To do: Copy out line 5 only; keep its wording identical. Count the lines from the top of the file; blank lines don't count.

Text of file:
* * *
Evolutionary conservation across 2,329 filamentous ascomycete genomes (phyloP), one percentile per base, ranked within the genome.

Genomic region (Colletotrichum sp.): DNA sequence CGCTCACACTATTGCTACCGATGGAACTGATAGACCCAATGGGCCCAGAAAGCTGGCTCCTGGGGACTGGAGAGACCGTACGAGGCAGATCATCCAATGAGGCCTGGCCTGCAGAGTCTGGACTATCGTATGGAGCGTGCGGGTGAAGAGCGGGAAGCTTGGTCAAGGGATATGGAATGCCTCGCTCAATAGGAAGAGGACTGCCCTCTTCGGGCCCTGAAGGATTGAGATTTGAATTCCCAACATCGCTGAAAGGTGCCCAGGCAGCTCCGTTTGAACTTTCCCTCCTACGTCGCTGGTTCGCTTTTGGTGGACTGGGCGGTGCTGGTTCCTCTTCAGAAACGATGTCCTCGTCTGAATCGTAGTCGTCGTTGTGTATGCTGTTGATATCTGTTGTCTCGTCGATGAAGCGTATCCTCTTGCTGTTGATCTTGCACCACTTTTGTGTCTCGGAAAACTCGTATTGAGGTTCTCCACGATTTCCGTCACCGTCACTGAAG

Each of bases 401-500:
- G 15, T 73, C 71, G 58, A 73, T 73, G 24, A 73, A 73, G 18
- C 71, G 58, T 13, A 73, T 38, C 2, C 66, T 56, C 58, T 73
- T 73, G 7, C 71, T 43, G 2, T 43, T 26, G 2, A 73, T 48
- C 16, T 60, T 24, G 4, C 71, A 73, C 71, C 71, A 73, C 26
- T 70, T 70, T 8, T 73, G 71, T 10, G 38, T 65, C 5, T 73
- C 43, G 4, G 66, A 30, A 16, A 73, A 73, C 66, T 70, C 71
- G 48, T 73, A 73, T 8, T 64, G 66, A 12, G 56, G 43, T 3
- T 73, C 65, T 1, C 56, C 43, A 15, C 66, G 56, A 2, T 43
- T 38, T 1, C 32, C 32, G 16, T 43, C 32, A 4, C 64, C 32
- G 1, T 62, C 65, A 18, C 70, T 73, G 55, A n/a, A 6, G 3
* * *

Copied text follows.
- C 71, G 58, T 13, A 73, T 38, C 2, C 66, T 56, C 58, T 73